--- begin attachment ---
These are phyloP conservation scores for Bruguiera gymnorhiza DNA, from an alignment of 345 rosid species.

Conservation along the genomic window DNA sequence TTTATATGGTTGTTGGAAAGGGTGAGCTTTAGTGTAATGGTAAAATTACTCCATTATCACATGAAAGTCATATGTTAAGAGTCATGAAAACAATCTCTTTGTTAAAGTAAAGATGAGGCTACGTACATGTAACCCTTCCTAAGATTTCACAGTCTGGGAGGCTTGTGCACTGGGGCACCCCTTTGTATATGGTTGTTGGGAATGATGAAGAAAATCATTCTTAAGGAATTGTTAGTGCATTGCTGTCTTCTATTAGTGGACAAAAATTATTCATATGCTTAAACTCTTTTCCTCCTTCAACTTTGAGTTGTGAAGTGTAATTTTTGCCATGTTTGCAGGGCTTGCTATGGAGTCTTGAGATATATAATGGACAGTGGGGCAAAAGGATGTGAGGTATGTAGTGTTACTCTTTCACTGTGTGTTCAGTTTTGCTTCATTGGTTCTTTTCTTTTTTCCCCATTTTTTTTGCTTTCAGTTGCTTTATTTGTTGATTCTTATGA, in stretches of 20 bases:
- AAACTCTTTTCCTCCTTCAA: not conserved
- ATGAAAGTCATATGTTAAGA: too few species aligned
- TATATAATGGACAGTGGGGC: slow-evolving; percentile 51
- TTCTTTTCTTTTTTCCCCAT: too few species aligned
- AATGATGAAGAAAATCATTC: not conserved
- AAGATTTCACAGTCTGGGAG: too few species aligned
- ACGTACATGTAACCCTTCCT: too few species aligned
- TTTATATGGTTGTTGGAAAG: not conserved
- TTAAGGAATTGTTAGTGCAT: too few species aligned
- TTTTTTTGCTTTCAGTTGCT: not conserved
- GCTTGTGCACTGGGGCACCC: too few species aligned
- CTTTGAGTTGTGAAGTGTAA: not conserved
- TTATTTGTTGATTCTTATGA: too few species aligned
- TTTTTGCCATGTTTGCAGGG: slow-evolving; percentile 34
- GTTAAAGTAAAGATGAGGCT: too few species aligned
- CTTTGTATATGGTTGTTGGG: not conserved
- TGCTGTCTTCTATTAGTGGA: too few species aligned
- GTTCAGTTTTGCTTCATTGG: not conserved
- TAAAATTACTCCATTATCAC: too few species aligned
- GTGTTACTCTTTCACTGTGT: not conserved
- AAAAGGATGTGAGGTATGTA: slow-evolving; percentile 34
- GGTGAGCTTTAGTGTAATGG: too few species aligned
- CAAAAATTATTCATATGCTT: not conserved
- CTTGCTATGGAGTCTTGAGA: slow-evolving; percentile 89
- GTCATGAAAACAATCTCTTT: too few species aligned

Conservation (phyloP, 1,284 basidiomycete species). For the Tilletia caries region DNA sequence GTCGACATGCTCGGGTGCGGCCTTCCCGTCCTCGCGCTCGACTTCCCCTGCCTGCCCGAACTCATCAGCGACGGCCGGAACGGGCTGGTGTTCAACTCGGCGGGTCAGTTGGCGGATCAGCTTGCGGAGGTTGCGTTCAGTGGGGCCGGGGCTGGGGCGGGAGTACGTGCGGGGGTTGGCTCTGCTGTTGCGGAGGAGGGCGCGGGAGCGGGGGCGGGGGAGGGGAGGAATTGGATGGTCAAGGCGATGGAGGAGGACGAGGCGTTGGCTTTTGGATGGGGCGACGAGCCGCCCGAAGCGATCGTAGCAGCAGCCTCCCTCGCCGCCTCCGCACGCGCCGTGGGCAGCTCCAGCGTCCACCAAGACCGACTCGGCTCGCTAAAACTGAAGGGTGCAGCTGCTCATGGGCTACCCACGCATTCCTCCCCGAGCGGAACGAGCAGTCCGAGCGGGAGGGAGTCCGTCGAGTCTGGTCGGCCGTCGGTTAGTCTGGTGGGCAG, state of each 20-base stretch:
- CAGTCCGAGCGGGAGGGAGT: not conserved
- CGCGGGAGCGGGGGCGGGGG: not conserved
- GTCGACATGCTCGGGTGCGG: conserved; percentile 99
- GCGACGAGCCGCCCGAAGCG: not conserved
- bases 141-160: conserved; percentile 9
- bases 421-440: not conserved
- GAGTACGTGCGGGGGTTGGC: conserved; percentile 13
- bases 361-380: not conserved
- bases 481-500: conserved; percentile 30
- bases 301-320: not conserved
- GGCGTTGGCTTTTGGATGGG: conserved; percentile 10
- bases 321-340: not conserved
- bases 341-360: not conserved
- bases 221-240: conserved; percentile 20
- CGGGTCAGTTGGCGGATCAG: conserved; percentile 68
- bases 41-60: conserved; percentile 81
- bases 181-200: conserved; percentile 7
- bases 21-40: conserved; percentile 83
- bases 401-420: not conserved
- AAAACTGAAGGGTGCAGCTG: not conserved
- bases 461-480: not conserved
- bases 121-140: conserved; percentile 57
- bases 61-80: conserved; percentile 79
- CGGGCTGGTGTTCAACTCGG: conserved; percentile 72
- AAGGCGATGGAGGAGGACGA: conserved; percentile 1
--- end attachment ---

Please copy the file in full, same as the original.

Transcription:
These are phyloP conservation scores for Bruguiera gymnorhiza DNA, from an alignment of 345 rosid species.

Conservation along the genomic window DNA sequence TTTATATGGTTGTTGGAAAGGGTGAGCTTTAGTGTAATGGTAAAATTACTCCATTATCACATGAAAGTCATATGTTAAGAGTCATGAAAACAATCTCTTTGTTAAAGTAAAGATGAGGCTACGTACATGTAACCCTTCCTAAGATTTCACAGTCTGGGAGGCTTGTGCACTGGGGCACCCCTTTGTATATGGTTGTTGGGAATGATGAAGAAAATCATTCTTAAGGAATTGTTAGTGCATTGCTGTCTTCTATTAGTGGACAAAAATTATTCATATGCTTAAACTCTTTTCCTCCTTCAACTTTGAGTTGTGAAGTGTAATTTTTGCCATGTTTGCAGGGCTTGCTATGGAGTCTTGAGATATATAATGGACAGTGGGGCAAAAGGATGTGAGGTATGTAGTGTTACTCTTTCACTGTGTGTTCAGTTTTGCTTCATTGGTTCTTTTCTTTTTTCCCCATTTTTTTTGCTTTCAGTTGCTTTATTTGTTGATTCTTATGA, in stretches of 20 bases:
- AAACTCTTTTCCTCCTTCAA: not conserved
- ATGAAAGTCATATGTTAAGA: too few species aligned
- TATATAATGGACAGTGGGGC: slow-evolving; percentile 51
- TTCTTTTCTTTTTTCCCCAT: too few species aligned
- AATGATGAAGAAAATCATTC: not conserved
- AAGATTTCACAGTCTGGGAG: too few species aligned
- ACGTACATGTAACCCTTCCT: too few species aligned
- TTTATATGGTTGTTGGAAAG: not conserved
- TTAAGGAATTGTTAGTGCAT: too few species aligned
- TTTTTTTGCTTTCAGTTGCT: not conserved
- GCTTGTGCACTGGGGCACCC: too few species aligned
- CTTTGAGTTGTGAAGTGTAA: not conserved
- TTATTTGTTGATTCTTATGA: too few species aligned
- TTTTTGCCATGTTTGCAGGG: slow-evolving; percentile 34
- GTTAAAGTAAAGATGAGGCT: too few species aligned
- CTTTGTATATGGTTGTTGGG: not conserved
- TGCTGTCTTCTATTAGTGGA: too few species aligned
- GTTCAGTTTTGCTTCATTGG: not conserved
- TAAAATTACTCCATTATCAC: too few species aligned
- GTGTTACTCTTTCACTGTGT: not conserved
- AAAAGGATGTGAGGTATGTA: slow-evolving; percentile 34
- GGTGAGCTTTAGTGTAATGG: too few species aligned
- CAAAAATTATTCATATGCTT: not conserved
- CTTGCTATGGAGTCTTGAGA: slow-evolving; percentile 89
- GTCATGAAAACAATCTCTTT: too few species aligned

Conservation (phyloP, 1,284 basidiomycete species). For the Tilletia caries region DNA sequence GTCGACATGCTCGGGTGCGGCCTTCCCGTCCTCGCGCTCGACTTCCCCTGCCTGCCCGAACTCATCAGCGACGGCCGGAACGGGCTGGTGTTCAACTCGGCGGGTCAGTTGGCGGATCAGCTTGCGGAGGTTGCGTTCAGTGGGGCCGGGGCTGGGGCGGGAGTACGTGCGGGGGTTGGCTCTGCTGTTGCGGAGGAGGGCGCGGGAGCGGGGGCGGGGGAGGGGAGGAATTGGATGGTCAAGGCGATGGAGGAGGACGAGGCGTTGGCTTTTGGATGGGGCGACGAGCCGCCCGAAGCGATCGTAGCAGCAGCCTCCCTCGCCGCCTCCGCACGCGCCGTGGGCAGCTCCAGCGTCCACCAAGACCGACTCGGCTCGCTAAAACTGAAGGGTGCAGCTGCTCATGGGCTACCCACGCATTCCTCCCCGAGCGGAACGAGCAGTCCGAGCGGGAGGGAGTCCGTCGAGTCTGGTCGGCCGTCGGTTAGTCTGGTGGGCAG, state of each 20-base stretch:
- CAGTCCGAGCGGGAGGGAGT: not conserved
- CGCGGGAGCGGGGGCGGGGG: not conserved
- GTCGACATGCTCGGGTGCGG: conserved; percentile 99
- GCGACGAGCCGCCCGAAGCG: not conserved
- bases 141-160: conserved; percentile 9
- bases 421-440: not conserved
- GAGTACGTGCGGGGGTTGGC: conserved; percentile 13
- bases 361-380: not conserved
- bases 481-500: conserved; percentile 30
- bases 301-320: not conserved
- GGCGTTGGCTTTTGGATGGG: conserved; percentile 10
- bases 321-340: not conserved
- bases 341-360: not conserved
- bases 221-240: conserved; percentile 20
- CGGGTCAGTTGGCGGATCAG: conserved; percentile 68
- bases 41-60: conserved; percentile 81
- bases 181-200: conserved; percentile 7
- bases 21-40: conserved; percentile 83
- bases 401-420: not conserved
- AAAACTGAAGGGTGCAGCTG: not conserved
- bases 461-480: not conserved
- bases 121-140: conserved; percentile 57
- bases 61-80: conserved; percentile 79
- CGGGCTGGTGTTCAACTCGG: conserved; percentile 72
- AAGGCGATGGAGGAGGACGA: conserved; percentile 1